Complex roots

  • Thread starter becka12
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  • #1
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the book asks to fnd the four roots of z to the fourth power + 4 = 0 and then use to demonstrate that z to the fourth power + 4 can be factored into two quadratics with real coefficinets. I am clueless on where to start. Please help.
 

Answers and Replies

  • #2
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start by setting [tex] z^4=-4 [/tex] and solve for z taking the square root function twice (saving both roots)
 
  • #3
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Ok so I did what you said and then did the quadratic formula so i have 4 roots but how do I form quadratic formulas?
 
  • #4
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so let a,b,c,d be your roots. the general form of your equation can be written as (z-a)(z-b)(z-c)(z-d)=0. From that you can pick any two, multiply out and you'll have a quadratic ie: [tex] (z^2-bz-az+ab)(z-c)(z-d)=0 [/tex]. Since your roots are complex and you need real coefficients you might have to try different combinations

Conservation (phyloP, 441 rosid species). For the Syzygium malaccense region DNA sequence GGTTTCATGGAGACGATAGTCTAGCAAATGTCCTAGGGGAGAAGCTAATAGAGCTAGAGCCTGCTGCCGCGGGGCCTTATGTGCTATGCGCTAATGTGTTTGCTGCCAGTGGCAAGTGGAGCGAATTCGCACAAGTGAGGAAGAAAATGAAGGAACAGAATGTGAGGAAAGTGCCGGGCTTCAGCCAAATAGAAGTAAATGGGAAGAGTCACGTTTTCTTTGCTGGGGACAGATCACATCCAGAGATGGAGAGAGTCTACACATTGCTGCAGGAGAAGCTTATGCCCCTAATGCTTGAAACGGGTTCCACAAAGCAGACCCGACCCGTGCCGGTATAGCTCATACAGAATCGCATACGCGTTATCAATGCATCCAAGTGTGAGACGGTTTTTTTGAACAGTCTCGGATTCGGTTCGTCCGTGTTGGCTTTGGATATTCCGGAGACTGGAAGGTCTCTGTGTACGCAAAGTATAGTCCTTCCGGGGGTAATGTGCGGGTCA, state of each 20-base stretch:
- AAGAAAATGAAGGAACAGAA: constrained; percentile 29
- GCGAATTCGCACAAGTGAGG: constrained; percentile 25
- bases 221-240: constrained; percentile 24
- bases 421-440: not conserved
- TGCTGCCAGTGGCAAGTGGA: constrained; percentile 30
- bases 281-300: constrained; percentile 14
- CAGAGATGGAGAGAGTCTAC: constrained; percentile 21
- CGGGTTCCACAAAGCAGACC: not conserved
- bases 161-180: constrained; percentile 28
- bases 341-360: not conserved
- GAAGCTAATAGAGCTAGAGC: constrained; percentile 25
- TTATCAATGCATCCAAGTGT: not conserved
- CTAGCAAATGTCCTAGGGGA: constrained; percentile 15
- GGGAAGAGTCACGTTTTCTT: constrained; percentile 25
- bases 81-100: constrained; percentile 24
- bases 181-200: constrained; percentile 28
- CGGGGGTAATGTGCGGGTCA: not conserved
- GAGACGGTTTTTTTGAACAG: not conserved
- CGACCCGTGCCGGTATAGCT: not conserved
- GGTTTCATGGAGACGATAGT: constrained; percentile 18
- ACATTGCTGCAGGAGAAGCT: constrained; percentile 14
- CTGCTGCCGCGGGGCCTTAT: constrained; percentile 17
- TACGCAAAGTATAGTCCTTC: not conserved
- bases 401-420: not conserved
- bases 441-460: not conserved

• #5
HallsofIvy
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becka12 said:
Ok so I did what you said and then did the quadratic formula so i have 4 roots but how do I form quadratic formulas?
Let y= z2 so that you have a quadratic equation
y2+ 4= 0. What are the two solutions to that? Then, for each of the two values of y, set z2= y and take square roots.
 
  • #6
Ok, I noticed something while playing with your equation, you can factor out z^4 + 4 = 0 into
(z^2 + 2i)(z^2 - 2i)
then
(z^2 + 2i) = (z + 1 - i)(z - 1 + i)
(z^2 - 2i) = (z + 1 + i)(z - 1 - i)

multiply
(z + 1 - i)(z + 1 + i) = z^2 + 2z + 2
(z - 1 + i)(z - 1 - i) = z^2 - 2z + 2

and there you have your two real number quadratics
 

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